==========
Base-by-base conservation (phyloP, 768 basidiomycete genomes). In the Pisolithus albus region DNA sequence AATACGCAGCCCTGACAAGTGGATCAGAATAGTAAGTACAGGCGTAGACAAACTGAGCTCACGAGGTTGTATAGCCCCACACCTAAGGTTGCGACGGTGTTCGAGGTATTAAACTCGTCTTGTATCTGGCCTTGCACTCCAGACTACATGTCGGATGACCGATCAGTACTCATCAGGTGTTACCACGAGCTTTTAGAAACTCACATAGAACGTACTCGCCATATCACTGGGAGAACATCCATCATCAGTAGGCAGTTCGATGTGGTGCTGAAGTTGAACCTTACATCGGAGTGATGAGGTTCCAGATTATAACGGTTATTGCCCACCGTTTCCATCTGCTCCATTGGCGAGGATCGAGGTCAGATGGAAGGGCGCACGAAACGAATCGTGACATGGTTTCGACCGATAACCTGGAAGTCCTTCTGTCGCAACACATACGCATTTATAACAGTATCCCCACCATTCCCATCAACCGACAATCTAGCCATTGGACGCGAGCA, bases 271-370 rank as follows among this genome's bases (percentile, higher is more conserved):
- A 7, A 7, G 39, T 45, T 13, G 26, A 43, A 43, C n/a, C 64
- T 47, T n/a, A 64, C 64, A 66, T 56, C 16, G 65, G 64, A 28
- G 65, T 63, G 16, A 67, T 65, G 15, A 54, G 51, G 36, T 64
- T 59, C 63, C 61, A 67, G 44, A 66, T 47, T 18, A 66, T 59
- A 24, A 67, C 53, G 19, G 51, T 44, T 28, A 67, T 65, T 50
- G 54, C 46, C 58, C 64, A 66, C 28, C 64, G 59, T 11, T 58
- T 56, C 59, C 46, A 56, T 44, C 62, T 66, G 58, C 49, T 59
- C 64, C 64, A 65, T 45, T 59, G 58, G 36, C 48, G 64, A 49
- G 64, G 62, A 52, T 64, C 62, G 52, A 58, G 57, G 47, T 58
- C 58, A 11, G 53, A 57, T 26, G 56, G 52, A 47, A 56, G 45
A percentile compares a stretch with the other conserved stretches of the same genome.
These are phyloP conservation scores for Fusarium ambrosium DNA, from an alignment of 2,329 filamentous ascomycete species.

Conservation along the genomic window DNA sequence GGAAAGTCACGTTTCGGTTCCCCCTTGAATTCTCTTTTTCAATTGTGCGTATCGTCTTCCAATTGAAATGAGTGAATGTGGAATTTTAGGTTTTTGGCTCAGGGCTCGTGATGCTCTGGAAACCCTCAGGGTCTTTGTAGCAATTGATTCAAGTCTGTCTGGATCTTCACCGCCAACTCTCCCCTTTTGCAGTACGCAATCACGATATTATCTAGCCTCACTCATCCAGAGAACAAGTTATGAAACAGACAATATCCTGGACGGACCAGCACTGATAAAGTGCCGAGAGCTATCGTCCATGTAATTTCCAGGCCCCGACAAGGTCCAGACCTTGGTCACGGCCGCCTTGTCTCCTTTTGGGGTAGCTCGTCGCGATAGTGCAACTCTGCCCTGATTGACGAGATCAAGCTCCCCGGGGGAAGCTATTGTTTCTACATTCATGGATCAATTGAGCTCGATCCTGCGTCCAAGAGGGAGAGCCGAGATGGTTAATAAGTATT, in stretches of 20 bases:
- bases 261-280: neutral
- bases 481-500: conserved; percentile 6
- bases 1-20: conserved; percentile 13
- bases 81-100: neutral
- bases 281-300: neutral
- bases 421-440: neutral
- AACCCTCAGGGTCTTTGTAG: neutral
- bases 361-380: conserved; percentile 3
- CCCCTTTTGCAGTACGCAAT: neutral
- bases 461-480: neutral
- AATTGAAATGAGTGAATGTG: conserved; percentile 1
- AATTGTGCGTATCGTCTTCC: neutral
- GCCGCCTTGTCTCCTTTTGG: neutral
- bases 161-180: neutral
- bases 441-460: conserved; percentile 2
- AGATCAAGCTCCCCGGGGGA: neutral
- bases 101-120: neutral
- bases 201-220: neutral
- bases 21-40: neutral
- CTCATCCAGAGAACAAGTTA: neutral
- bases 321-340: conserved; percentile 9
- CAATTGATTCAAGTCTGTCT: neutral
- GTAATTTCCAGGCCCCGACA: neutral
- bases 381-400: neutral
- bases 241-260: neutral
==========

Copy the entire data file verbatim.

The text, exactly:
Base-by-base conservation (phyloP, 768 basidiomycete genomes). In the Pisolithus albus region DNA sequence AATACGCAGCCCTGACAAGTGGATCAGAATAGTAAGTACAGGCGTAGACAAACTGAGCTCACGAGGTTGTATAGCCCCACACCTAAGGTTGCGACGGTGTTCGAGGTATTAAACTCGTCTTGTATCTGGCCTTGCACTCCAGACTACATGTCGGATGACCGATCAGTACTCATCAGGTGTTACCACGAGCTTTTAGAAACTCACATAGAACGTACTCGCCATATCACTGGGAGAACATCCATCATCAGTAGGCAGTTCGATGTGGTGCTGAAGTTGAACCTTACATCGGAGTGATGAGGTTCCAGATTATAACGGTTATTGCCCACCGTTTCCATCTGCTCCATTGGCGAGGATCGAGGTCAGATGGAAGGGCGCACGAAACGAATCGTGACATGGTTTCGACCGATAACCTGGAAGTCCTTCTGTCGCAACACATACGCATTTATAACAGTATCCCCACCATTCCCATCAACCGACAATCTAGCCATTGGACGCGAGCA, bases 271-370 rank as follows among this genome's bases (percentile, higher is more conserved):
- A 7, A 7, G 39, T 45, T 13, G 26, A 43, A 43, C n/a, C 64
- T 47, T n/a, A 64, C 64, A 66, T 56, C 16, G 65, G 64, A 28
- G 65, T 63, G 16, A 67, T 65, G 15, A 54, G 51, G 36, T 64
- T 59, C 63, C 61, A 67, G 44, A 66, T 47, T 18, A 66, T 59
- A 24, A 67, C 53, G 19, G 51, T 44, T 28, A 67, T 65, T 50
- G 54, C 46, C 58, C 64, A 66, C 28, C 64, G 59, T 11, T 58
- T 56, C 59, C 46, A 56, T 44, C 62, T 66, G 58, C 49, T 59
- C 64, C 64, A 65, T 45, T 59, G 58, G 36, C 48, G 64, A 49
- G 64, G 62, A 52, T 64, C 62, G 52, A 58, G 57, G 47, T 58
- C 58, A 11, G 53, A 57, T 26, G 56, G 52, A 47, A 56, G 45
A percentile compares a stretch with the other conserved stretches of the same genome.
These are phyloP conservation scores for Fusarium ambrosium DNA, from an alignment of 2,329 filamentous ascomycete species.

Conservation along the genomic window DNA sequence GGAAAGTCACGTTTCGGTTCCCCCTTGAATTCTCTTTTTCAATTGTGCGTATCGTCTTCCAATTGAAATGAGTGAATGTGGAATTTTAGGTTTTTGGCTCAGGGCTCGTGATGCTCTGGAAACCCTCAGGGTCTTTGTAGCAATTGATTCAAGTCTGTCTGGATCTTCACCGCCAACTCTCCCCTTTTGCAGTACGCAATCACGATATTATCTAGCCTCACTCATCCAGAGAACAAGTTATGAAACAGACAATATCCTGGACGGACCAGCACTGATAAAGTGCCGAGAGCTATCGTCCATGTAATTTCCAGGCCCCGACAAGGTCCAGACCTTGGTCACGGCCGCCTTGTCTCCTTTTGGGGTAGCTCGTCGCGATAGTGCAACTCTGCCCTGATTGACGAGATCAAGCTCCCCGGGGGAAGCTATTGTTTCTACATTCATGGATCAATTGAGCTCGATCCTGCGTCCAAGAGGGAGAGCCGAGATGGTTAATAAGTATT, in stretches of 20 bases:
- bases 261-280: neutral
- bases 481-500: conserved; percentile 6
- bases 1-20: conserved; percentile 13
- bases 81-100: neutral
- bases 281-300: neutral
- bases 421-440: neutral
- AACCCTCAGGGTCTTTGTAG: neutral
- bases 361-380: conserved; percentile 3
- CCCCTTTTGCAGTACGCAAT: neutral
- bases 461-480: neutral
- AATTGAAATGAGTGAATGTG: conserved; percentile 1
- AATTGTGCGTATCGTCTTCC: neutral
- GCCGCCTTGTCTCCTTTTGG: neutral
- bases 161-180: neutral
- bases 441-460: conserved; percentile 2
- AGATCAAGCTCCCCGGGGGA: neutral
- bases 101-120: neutral
- bases 201-220: neutral
- bases 21-40: neutral
- CTCATCCAGAGAACAAGTTA: neutral
- bases 321-340: conserved; percentile 9
- CAATTGATTCAAGTCTGTCT: neutral
- GTAATTTCCAGGCCCCGACA: neutral
- bases 381-400: neutral
- bases 241-260: neutral